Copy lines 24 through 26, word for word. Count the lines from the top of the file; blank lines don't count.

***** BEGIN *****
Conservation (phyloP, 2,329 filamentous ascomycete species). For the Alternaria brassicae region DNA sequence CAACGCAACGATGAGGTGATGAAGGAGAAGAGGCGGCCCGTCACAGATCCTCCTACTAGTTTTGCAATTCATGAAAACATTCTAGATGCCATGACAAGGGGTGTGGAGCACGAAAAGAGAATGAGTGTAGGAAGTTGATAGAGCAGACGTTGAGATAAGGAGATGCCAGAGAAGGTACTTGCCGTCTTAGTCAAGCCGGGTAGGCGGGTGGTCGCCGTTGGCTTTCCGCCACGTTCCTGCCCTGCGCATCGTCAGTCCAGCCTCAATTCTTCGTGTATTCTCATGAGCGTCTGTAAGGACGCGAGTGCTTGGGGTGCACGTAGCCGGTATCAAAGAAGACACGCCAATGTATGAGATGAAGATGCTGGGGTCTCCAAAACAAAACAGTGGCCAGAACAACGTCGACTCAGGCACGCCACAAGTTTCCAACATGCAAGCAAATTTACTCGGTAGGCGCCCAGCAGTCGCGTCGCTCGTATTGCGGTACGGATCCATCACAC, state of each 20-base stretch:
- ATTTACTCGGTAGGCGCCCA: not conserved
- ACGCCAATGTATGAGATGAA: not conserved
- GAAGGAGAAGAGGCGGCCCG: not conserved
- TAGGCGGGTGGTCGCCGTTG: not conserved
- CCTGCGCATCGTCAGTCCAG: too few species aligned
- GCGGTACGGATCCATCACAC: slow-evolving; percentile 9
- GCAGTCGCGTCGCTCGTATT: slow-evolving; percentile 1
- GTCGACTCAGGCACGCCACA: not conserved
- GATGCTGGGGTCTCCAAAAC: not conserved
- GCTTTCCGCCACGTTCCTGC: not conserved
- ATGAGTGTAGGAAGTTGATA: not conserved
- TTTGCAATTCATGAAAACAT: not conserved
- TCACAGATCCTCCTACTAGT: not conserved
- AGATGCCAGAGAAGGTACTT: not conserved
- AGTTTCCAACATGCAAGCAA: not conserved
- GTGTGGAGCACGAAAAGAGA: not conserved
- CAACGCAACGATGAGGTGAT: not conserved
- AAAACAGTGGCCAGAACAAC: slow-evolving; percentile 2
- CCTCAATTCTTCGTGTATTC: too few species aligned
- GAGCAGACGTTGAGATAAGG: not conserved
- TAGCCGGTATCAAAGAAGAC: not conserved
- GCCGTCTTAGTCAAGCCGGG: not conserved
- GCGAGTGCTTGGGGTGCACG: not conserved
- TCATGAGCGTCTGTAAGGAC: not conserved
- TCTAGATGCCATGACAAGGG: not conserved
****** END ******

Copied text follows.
- GCGAGTGCTTGGGGTGCACG: not conserved
- TCATGAGCGTCTGTAAGGAC: not conserved
- TCTAGATGCCATGACAAGGG: not conserved